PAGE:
July 15, 2020

Atheist Pride

lion

I guess I've never been a fan of the phrase "atheist pride." Maybe it makes me think of "White pride." Or maybe it is because I have trouble understanding the desire to take pride in something over which I had no control (e.g., where I was born, my ancestors, etc.). My being an atheist is just one more thing over which I had no control. If it wasn't something I did but more something that happened to me, I have a hard time finding any pride in it.

Instead of talking about atheist pride, I've preferred to talk of an "atheist movement," "atheist revival," or something along those lines. It makes sense to me that someone would be proud of being a part of something like this, especially if they've had a contributing role. And yet, I have to admit that these phrases do not capture the self-affirming, pro-atheist sense of "atheist pride" that often seems absent. Maybe I've had it all wrong about atheist pride. Maybe there is a version of it that would be beneficial to cultivate.

In defining atheism as a lack of theistic belief (i.e., not accepting the theistic claim that some sort of god or gods exist), it may seem that one would have little in which to take pride even if being an atheist was a voluntary matter. And yet, I'd argue that one's ability to escape from religion should be a source of pride in itself. Those of you living in the United States certainly know how pervasive a force Christianity can be, and the situation is even worse in many predominately Muslim countries. To have de-converted or never to have accepted it in the first place is notable. We face tremendous pressure to go along with the religious majority and are regularly demonized for our refusal to do so. Perhaps we should take pride in the fact that we have done so.

Even though atheism is the lack of theistic belief, most of us construct worldviews that are much broader. We talk about valuing reason, science, secular humanism, and the like. Most of us are able to answer when asked, "What do you believe?" Most of us realize that "I am an atheist" provides no information about what we do believe, and most of us are able to go beyond this and articulate what we do believe. Our worldviews, of which atheism is one small part, give us plenty to be for rather than just against and provide us with ample opportunities for pride in who we are and what we do. So maybe we don't need atheist pride after all.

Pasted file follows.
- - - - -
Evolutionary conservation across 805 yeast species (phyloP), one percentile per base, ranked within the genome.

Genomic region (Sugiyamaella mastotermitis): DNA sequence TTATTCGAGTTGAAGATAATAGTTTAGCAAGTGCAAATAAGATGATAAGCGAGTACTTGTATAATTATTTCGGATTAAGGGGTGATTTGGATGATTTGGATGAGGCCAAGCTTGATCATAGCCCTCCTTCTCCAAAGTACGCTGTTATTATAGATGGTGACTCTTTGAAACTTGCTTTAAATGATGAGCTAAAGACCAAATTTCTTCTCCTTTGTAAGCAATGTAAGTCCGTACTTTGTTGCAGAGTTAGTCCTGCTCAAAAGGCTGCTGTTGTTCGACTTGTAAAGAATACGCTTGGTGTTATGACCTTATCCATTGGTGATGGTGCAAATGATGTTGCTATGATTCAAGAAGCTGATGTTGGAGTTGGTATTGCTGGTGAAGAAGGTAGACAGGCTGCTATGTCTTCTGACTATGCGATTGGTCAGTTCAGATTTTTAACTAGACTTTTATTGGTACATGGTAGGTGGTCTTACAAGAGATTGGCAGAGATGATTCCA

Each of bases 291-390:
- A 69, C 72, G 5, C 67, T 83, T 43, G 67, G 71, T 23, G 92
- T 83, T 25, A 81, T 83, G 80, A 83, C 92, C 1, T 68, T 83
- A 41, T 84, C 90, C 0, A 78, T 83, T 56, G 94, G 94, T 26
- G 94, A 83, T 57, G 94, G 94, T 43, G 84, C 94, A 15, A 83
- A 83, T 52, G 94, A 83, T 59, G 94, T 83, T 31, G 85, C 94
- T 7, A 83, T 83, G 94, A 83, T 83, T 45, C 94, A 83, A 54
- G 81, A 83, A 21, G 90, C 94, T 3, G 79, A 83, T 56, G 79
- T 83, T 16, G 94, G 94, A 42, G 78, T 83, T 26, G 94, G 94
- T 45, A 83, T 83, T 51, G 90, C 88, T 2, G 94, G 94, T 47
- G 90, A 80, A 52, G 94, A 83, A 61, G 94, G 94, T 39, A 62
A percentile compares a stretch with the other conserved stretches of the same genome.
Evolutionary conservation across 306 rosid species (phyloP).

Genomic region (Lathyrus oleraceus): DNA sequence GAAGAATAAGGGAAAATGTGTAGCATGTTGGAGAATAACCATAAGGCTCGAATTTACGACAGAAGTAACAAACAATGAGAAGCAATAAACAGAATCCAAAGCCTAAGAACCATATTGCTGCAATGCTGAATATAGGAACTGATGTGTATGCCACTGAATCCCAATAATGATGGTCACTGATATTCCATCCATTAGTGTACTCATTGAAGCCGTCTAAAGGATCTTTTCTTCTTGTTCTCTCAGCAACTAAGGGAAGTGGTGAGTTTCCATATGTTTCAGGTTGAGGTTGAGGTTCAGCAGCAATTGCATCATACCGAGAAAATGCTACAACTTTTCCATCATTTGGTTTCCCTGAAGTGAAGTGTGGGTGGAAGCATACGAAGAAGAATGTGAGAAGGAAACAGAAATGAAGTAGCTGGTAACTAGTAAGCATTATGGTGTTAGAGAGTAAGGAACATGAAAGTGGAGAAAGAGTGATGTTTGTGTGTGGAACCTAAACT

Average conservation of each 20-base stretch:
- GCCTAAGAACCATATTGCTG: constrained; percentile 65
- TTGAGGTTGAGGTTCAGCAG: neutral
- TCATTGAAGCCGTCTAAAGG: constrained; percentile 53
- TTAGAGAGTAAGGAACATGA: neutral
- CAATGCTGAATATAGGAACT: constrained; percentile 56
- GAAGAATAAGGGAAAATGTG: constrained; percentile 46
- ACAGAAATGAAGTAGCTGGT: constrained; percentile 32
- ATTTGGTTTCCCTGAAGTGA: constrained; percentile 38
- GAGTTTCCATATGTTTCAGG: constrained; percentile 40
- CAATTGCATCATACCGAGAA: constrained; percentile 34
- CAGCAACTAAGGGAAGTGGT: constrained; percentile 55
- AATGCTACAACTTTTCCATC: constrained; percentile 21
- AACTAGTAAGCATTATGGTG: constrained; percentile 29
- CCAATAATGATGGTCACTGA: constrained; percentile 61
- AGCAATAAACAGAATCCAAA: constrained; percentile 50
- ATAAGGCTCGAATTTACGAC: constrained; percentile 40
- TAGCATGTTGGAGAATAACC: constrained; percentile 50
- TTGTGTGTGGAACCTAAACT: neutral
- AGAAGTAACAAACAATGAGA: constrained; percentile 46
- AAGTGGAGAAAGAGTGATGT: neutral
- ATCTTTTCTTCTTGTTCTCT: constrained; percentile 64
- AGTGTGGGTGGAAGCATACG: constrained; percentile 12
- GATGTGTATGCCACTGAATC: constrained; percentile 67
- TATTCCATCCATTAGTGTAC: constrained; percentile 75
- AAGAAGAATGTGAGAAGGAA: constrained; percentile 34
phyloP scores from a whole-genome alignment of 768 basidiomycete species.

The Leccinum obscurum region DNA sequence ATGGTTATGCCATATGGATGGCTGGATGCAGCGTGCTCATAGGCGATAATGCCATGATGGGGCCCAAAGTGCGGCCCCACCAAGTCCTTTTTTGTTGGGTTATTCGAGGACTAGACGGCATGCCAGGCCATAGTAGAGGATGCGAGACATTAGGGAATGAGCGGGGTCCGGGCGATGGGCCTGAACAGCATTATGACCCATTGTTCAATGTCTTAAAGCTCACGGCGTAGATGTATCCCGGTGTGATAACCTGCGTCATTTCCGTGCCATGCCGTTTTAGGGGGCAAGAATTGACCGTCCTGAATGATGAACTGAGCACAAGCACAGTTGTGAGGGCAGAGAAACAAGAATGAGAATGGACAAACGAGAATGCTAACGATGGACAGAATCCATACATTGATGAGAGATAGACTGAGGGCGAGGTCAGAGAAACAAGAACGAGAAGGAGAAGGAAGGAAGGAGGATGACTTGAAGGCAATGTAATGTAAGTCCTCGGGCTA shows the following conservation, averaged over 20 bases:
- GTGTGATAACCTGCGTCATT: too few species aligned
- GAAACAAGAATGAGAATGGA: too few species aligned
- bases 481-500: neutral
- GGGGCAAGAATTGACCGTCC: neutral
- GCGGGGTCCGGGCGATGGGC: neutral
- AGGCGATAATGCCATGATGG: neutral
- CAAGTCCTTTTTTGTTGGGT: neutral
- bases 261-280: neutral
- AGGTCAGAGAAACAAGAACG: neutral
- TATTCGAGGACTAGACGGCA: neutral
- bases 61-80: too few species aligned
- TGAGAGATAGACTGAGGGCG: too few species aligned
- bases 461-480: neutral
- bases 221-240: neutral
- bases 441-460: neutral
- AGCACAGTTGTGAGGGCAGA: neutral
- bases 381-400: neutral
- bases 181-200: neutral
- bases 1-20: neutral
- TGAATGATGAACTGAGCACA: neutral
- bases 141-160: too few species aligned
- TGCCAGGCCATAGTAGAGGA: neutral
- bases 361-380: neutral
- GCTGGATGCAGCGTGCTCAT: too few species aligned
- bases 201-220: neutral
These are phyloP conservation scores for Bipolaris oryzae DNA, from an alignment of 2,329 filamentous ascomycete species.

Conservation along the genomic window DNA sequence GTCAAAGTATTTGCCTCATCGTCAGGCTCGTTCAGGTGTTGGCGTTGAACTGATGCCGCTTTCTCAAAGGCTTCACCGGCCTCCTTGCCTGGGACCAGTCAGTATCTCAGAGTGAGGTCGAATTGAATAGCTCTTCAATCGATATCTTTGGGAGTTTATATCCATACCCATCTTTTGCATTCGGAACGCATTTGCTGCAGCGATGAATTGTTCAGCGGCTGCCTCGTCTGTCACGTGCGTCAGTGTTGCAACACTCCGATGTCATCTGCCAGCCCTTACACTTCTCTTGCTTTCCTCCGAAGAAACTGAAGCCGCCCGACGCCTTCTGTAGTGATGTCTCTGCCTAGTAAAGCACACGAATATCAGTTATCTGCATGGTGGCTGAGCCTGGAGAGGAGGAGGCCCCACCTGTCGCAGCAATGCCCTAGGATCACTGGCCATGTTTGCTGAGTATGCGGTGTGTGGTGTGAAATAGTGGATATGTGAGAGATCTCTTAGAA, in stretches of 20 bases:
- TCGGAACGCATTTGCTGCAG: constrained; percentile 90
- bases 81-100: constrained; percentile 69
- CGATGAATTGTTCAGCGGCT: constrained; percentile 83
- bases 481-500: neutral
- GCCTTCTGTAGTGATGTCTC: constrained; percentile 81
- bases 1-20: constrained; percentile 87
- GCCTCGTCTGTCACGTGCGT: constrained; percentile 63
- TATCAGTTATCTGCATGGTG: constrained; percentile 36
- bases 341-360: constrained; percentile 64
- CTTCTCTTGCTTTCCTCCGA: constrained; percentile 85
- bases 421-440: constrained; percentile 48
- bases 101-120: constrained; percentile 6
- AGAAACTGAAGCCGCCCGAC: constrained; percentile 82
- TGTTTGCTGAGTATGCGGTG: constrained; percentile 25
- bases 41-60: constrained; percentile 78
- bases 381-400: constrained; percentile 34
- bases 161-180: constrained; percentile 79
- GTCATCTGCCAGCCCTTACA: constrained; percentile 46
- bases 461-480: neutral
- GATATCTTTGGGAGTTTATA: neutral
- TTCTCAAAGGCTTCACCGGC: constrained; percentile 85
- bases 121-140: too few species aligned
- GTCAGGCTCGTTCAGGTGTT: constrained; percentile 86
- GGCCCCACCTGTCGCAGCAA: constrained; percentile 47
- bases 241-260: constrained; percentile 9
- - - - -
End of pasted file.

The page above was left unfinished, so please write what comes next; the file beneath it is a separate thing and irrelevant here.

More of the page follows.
I feel fortunate that I escaped the clutches of religious delusion. I am living a more authentic life, free to experience the world for what it is and not simply how I want it to be. I take pride in how I manage to function in accordance with reality even as the majority of my neighbors are plagued with self-deception. To be sure, I experience compassion for them, but I also worry that their departure from reality can make some of them dangerous. I seek to improve the present for the collective benefit and do not concern myself with fantasies of an afterlife because to do so would only detract from what I need to do now.

I hope you will join me in feeling good about who you are and what you do - for reason, for truth, and to make the world a better place. As for whether atheist pride is part of that, I'm still not sure. What do you think?

An early version of this post appeared on Atheist Revolution in 2008. It was revised and expanded in 2020.